So what happens in the very busy titular second? A container ship struggles in a storm on the Baltic; an elevator gets stuck in New York City; a driver honks impatiently in a Mexican traffic jam; a volcano erupts; “a very old woman closes her eyes to sleep.” Even as Martins’ spare text describes the action with poetic restraint via Miller-Lachmann’s translation (“In an island barbershop, a man bids farewell to his mustache”), Carvalho’s double-page spreads invite readers to linger to understand each of the 23 stories. Boys on a terraced, urban soccer court watch in alarm as a “ball flies toward a window” of an adjacent apartment building; behind a police barrier, a man in a furry hat depresses a plunger and demolishes another apartment building, next to a nuclear power plant. The flat, posterlike art features bright, matte colors and shapes defined by sure, black lines. In sequencing, the book resists easy, time-zone chronology, taking readers from Papua New Guinea to Portugal to Angola to Turkey with successive turns of the page, creating an experience that is at once disorienting and immersive. A concluding map provides a key to each picture’s location and time of day.
The book’s extra-large trim is the perfect format for this mesmerizing vision of a thrillingly expansive world.
(Picture book. 4-8)
An Inuit father lovingly regales his sleepy kuluit with bedtime tales of tiny people, giant polar bears, flying igluit, children born from the land rather than human mothers, and other wonders “way back then.”
Inspired by Arnaktauyok’s stippled scenes—of cozy ice shelters lit from within, figures clad in fringed and colorfully patterned hide dress, and magical arctic animals—Christopher presents a series of short folkloric episodes in Inuktitut script with English translations running below. The tales all open with the titular phrase, and they range from where caribou came from and the origins of night and day (in a quarrel between a fox and a raven) to how the loving land grew extra babies so that there would be more people and also gave an orphaned giant the sky for a home. The storyteller focuses more on wonder than drama: yes, the nanurluk were fearsome, but isn’t it marvelous that the giant polar bears were so big that they could be mistaken for icebergs? Imagine a time when sleds weren’t needed because an iglu not only provided shelter, but could fly from place to place! Several stories, such as how seals and small whales were created from the fingers of a bird spirit’s reluctant wife, are available elsewhere in fuller versions, but truncated as they are, these snippets together create a storyscape that, like the art they accompany, reflects harmonious connections with both the mythic past and the land itself.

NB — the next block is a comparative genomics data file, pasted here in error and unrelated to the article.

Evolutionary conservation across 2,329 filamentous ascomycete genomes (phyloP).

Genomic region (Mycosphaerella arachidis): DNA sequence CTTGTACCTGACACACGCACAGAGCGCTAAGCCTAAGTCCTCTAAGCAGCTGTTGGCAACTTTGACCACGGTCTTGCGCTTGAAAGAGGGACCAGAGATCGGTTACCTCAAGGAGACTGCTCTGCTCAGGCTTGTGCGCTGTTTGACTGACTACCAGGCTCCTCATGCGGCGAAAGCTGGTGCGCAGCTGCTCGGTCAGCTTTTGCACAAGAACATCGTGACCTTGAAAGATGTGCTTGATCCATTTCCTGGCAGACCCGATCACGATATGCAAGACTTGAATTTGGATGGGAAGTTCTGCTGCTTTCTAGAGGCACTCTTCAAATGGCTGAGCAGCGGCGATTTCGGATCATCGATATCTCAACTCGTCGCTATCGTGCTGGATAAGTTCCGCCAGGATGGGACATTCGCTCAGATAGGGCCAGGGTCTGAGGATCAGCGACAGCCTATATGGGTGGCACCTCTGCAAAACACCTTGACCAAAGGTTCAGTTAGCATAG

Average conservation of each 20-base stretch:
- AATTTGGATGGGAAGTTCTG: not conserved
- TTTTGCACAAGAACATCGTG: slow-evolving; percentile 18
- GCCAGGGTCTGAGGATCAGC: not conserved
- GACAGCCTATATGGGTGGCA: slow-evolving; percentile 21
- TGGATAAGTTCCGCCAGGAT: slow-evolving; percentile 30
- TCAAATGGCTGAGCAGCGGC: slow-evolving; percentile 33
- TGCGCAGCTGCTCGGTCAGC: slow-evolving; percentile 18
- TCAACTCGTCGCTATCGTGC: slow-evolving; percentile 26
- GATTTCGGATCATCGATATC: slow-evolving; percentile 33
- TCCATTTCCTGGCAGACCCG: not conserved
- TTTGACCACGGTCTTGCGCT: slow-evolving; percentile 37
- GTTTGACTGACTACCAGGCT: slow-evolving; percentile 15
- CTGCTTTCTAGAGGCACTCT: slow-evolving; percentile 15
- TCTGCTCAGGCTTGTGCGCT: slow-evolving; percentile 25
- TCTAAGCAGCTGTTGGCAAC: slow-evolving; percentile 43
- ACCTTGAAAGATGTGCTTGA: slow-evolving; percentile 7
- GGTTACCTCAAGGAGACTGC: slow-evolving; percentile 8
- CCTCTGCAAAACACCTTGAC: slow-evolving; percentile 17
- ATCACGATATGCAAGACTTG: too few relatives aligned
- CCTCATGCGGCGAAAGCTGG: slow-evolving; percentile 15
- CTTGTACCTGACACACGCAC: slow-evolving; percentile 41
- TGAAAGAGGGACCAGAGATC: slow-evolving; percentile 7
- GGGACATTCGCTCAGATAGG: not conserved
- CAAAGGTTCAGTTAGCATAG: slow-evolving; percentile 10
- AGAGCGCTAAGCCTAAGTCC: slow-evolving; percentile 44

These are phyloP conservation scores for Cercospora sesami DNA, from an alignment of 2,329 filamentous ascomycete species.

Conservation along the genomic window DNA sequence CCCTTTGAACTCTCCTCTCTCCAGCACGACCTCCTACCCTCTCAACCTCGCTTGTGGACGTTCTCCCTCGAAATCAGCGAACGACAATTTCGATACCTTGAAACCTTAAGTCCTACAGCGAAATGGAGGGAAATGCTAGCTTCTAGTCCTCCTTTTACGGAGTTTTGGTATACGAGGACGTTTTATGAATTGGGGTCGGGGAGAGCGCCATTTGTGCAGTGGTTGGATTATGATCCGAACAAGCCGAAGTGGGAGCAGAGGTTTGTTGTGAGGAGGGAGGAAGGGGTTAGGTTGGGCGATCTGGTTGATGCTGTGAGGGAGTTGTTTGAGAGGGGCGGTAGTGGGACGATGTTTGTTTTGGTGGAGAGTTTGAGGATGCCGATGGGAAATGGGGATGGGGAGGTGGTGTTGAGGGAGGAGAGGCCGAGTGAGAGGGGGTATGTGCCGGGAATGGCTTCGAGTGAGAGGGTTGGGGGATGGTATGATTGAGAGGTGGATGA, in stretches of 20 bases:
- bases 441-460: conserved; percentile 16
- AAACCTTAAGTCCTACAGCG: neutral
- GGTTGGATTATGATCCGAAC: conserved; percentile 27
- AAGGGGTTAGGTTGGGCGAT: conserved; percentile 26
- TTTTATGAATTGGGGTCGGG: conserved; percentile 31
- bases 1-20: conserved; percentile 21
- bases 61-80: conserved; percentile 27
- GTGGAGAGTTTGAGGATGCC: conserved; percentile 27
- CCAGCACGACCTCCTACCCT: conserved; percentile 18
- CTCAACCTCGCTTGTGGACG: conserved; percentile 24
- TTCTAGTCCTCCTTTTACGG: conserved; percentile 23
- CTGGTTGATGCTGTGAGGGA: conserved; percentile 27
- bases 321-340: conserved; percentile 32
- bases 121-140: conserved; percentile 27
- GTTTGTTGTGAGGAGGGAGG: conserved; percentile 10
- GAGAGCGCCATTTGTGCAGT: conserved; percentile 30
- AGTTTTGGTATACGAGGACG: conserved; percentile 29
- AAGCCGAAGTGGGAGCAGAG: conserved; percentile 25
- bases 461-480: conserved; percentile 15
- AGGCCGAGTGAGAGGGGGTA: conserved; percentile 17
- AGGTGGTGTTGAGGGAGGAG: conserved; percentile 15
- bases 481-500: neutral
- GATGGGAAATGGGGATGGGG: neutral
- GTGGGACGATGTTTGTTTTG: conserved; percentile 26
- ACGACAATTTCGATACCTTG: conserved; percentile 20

A bilingual sampler—cold of setting but warm of spirit.
(glossary/pronunciation guide, introduction)
(Picture book/folk tales. 6-8)
An informational picture book about monkeys throughout the world.
Tackling a topic as general as monkeys is a tall order for a picture book, but this one succeeds admirably. Author/illustrator Davey begins with the basics: what a monkey is (part of the mammal group of primates), when they evolved (about 35 million years ago), where they live, and what they eat. He moves on to more specific information, such as the differences between Old World and New World monkeys (following this with a colorful visual quiz), social life, size and physical characteristics, and monkeys in mythology, and he ends with a section on the deforestation of monkey habitat that manages to deliver at least a sense of hope. All this information is related in an engaging conversational style—“ ‘But why such colourful bums?’ I hear you ask.” Davey keeps things lively by relating specific traits of various monkey species; for example, long-tailed macaques swim underwater, mandrills have colorful rumps, black-capped capuchins use tools, and these serve not only to pique readers’ curiosity, but also to highlight the primates’ diversity. The design of the book is stellar, interweaving text and stylized-but-accurate illustrations into a vibrant, cohesive whole that stands out for its appeal and clarity.
A vast amount of information on monkeys is expertly delivered in both text and image without patronizing either readers or monkeys—a delight.
(Informational picture book. 5-10)
A dedicated postal worker, who happens to be a small mouse, makes the daily deliveries in a lively dispatch from Dubuc.